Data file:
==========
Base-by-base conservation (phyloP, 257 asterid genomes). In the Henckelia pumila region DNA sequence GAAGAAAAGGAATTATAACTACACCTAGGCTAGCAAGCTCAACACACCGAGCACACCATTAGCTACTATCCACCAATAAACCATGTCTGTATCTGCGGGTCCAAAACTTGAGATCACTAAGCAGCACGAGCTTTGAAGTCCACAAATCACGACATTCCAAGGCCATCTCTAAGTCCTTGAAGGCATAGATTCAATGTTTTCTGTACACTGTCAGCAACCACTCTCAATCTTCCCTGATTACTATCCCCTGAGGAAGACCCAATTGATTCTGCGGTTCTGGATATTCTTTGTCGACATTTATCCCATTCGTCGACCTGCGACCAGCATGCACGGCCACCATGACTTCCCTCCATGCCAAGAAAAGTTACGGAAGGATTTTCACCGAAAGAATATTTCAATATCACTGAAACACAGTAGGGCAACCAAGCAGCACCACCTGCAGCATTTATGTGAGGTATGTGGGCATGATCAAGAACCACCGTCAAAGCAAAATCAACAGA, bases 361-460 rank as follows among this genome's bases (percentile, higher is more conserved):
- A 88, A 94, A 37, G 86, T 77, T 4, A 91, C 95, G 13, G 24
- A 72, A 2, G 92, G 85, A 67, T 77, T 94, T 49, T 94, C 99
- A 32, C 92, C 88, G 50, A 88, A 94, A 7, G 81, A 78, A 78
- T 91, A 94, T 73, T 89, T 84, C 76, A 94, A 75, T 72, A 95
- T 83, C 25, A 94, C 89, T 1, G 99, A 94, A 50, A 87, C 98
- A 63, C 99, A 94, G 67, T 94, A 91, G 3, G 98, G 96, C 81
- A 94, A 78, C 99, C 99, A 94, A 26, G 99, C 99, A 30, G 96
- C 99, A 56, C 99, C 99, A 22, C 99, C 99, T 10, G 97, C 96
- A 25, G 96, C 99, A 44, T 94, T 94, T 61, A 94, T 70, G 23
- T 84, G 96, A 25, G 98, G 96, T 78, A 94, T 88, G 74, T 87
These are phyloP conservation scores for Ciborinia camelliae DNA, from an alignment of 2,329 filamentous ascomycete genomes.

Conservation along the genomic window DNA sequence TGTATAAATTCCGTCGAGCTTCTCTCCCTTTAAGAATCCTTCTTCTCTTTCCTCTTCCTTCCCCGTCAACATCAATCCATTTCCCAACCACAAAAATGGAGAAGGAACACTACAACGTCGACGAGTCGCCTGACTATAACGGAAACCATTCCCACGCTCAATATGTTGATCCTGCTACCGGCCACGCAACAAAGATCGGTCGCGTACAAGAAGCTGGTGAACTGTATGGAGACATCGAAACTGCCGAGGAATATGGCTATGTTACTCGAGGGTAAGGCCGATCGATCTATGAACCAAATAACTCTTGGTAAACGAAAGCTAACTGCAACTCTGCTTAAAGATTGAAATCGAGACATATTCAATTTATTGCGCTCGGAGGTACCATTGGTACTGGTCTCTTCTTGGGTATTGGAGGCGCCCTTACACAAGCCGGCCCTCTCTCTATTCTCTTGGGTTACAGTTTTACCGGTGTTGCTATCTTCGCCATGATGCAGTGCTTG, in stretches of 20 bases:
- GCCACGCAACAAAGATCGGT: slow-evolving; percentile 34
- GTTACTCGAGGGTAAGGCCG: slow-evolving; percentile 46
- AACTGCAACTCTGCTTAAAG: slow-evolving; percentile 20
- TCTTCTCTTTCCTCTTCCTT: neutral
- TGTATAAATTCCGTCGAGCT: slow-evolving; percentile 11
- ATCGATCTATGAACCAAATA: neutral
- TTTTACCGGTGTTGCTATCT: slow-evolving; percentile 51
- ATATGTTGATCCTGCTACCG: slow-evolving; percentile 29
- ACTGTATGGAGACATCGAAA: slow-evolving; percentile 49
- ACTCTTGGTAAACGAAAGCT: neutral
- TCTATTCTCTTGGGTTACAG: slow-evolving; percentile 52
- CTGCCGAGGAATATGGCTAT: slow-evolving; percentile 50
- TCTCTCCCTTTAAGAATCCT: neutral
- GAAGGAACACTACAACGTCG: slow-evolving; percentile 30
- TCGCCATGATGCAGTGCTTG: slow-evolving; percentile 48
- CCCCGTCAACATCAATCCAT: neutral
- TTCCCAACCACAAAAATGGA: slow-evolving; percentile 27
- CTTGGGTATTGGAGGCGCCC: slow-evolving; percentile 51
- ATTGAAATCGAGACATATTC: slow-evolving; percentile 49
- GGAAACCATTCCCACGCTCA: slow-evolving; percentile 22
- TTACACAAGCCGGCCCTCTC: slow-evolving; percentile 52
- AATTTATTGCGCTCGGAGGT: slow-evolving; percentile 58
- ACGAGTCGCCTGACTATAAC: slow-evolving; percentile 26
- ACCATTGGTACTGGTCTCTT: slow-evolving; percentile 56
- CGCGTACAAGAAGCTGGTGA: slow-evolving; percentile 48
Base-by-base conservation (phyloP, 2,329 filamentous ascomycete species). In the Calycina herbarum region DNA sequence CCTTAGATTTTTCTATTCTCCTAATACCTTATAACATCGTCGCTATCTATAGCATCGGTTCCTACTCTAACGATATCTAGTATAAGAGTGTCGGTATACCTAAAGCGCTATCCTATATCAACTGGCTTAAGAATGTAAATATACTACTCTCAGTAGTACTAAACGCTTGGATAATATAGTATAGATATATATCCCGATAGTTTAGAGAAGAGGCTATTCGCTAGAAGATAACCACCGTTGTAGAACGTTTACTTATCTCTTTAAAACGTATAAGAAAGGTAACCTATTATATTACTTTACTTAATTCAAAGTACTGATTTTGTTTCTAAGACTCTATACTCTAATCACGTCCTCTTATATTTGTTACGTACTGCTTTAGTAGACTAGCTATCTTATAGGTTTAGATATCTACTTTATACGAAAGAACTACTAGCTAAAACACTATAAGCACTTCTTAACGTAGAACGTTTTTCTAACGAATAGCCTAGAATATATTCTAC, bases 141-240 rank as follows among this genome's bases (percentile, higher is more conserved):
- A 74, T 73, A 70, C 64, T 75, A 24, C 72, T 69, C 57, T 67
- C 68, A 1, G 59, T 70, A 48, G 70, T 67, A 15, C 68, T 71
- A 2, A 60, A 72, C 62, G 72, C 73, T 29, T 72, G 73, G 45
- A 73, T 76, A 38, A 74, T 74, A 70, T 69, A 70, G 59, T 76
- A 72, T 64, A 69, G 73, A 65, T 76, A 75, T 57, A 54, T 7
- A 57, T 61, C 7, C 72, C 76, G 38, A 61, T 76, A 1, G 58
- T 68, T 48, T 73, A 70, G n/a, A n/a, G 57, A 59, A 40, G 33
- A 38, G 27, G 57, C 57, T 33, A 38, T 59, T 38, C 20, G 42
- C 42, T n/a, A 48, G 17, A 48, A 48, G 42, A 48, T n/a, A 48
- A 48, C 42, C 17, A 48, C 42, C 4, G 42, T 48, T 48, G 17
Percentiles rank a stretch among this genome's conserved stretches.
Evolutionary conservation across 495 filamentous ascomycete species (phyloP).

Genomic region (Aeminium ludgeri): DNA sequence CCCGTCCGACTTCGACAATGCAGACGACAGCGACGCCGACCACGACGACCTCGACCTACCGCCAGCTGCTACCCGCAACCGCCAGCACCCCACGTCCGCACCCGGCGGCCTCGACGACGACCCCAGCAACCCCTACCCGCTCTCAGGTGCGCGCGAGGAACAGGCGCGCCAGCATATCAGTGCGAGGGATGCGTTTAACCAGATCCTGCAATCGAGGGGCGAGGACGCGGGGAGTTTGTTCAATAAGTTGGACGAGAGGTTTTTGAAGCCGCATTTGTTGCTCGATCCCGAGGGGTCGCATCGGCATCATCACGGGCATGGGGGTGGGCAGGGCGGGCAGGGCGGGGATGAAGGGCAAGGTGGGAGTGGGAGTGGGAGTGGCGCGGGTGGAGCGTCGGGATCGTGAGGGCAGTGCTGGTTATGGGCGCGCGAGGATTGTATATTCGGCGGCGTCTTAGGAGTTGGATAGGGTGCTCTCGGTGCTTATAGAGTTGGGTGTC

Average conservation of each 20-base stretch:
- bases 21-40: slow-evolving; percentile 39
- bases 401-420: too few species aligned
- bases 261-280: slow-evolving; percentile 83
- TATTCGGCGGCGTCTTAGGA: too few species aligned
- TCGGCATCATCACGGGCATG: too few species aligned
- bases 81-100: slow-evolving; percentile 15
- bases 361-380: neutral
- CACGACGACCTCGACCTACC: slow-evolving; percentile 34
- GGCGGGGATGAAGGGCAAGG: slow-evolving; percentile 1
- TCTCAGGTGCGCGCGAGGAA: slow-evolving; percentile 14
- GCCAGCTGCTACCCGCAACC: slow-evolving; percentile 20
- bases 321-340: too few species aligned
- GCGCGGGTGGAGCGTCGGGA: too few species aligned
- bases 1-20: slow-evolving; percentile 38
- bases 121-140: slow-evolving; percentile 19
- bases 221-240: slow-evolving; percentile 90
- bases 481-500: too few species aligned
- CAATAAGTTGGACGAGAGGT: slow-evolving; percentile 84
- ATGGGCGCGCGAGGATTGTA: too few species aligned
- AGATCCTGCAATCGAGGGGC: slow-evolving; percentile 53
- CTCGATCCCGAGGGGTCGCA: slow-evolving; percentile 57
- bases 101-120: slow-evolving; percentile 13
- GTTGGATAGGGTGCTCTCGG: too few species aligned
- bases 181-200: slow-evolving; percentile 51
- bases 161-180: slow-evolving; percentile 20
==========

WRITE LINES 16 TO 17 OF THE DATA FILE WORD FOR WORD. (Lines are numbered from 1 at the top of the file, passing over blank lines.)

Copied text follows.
- AACTGCAACTCTGCTTAAAG: slow-evolving; percentile 20
- TCTTCTCTTTCCTCTTCCTT: neutral